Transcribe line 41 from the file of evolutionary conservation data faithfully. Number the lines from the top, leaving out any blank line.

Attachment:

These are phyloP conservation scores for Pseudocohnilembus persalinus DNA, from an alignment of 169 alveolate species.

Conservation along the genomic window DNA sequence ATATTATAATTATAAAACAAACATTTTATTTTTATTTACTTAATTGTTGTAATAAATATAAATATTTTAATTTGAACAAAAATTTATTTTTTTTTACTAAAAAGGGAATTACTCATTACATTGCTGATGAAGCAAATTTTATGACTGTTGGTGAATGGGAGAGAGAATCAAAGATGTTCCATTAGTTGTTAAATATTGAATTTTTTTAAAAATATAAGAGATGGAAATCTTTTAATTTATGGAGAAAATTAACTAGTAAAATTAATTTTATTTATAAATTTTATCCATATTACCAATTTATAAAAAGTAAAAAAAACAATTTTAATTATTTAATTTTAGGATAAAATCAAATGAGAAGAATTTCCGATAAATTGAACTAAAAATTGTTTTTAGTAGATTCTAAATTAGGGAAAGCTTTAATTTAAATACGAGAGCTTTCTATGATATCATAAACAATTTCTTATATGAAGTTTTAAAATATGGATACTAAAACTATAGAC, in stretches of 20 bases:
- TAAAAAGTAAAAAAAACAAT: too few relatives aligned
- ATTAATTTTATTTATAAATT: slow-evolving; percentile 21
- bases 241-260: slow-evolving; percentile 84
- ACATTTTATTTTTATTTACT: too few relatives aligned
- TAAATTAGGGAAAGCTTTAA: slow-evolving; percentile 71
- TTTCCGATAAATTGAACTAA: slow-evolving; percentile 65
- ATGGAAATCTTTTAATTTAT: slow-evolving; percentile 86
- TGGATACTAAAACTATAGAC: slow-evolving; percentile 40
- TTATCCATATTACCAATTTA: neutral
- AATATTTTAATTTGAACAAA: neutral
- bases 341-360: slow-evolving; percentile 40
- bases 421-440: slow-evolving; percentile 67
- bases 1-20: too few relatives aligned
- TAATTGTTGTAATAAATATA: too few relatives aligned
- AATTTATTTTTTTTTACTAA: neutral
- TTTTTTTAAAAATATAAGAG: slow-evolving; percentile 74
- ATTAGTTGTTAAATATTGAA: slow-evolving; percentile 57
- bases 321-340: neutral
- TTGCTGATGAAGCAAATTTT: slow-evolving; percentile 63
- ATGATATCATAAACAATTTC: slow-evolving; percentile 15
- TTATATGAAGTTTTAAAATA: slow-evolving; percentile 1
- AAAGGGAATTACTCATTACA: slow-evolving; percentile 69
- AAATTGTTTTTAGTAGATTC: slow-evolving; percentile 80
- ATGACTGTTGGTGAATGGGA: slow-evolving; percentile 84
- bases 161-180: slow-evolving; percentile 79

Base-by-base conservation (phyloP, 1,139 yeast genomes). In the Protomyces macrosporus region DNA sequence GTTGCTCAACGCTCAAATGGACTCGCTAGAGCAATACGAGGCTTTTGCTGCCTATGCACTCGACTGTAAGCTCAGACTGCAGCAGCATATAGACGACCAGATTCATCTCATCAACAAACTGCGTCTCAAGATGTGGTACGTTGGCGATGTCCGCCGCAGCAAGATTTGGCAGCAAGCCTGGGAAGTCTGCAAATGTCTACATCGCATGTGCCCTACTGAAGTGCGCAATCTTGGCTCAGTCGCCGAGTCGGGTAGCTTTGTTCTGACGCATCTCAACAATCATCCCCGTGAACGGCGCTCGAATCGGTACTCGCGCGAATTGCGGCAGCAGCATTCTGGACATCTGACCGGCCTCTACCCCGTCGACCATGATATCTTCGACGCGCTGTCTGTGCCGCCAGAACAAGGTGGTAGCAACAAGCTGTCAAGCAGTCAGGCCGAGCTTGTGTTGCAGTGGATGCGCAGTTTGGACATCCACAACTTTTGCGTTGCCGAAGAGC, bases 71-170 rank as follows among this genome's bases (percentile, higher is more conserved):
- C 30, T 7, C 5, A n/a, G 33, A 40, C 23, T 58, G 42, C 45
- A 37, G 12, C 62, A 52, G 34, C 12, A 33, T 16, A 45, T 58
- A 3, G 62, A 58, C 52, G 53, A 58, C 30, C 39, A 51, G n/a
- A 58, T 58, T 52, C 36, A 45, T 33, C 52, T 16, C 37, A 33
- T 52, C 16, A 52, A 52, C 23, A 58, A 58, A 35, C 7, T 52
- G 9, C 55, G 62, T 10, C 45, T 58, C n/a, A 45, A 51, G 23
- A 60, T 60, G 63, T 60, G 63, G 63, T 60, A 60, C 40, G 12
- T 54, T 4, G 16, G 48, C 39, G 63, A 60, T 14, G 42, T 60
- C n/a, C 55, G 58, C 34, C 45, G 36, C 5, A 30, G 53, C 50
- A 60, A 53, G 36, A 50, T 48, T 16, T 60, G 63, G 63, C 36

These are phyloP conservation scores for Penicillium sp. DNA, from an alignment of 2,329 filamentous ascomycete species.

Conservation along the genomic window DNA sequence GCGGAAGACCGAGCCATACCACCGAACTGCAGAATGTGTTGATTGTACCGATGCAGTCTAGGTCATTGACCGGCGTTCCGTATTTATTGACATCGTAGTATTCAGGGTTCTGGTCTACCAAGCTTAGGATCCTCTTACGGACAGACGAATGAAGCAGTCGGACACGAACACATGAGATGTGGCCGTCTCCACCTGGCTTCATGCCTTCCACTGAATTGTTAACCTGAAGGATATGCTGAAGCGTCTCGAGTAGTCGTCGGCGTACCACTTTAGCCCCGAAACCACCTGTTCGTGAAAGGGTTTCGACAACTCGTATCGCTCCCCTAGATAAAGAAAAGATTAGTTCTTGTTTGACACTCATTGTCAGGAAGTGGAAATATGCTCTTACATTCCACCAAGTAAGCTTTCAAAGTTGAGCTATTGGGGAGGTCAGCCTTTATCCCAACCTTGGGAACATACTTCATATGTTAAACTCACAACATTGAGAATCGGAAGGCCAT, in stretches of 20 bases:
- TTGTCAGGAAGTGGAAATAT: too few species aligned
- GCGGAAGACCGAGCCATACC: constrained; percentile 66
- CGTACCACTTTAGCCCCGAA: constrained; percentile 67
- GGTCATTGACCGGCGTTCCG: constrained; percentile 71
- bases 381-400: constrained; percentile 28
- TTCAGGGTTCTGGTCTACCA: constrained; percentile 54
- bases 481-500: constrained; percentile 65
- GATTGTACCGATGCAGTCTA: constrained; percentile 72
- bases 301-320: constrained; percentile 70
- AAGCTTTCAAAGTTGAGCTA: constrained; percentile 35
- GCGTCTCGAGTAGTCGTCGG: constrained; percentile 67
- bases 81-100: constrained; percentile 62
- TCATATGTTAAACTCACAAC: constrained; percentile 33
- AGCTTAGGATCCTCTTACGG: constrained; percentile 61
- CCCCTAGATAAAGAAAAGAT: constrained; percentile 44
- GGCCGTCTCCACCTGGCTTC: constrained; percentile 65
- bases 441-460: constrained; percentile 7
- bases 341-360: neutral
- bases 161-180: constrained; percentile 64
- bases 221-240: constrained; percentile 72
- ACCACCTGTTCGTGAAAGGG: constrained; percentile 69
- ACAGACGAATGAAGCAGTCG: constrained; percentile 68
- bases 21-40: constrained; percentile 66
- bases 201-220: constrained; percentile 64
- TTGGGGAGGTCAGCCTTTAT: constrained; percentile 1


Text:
- TTGTCAGGAAGTGGAAATAT: too few species aligned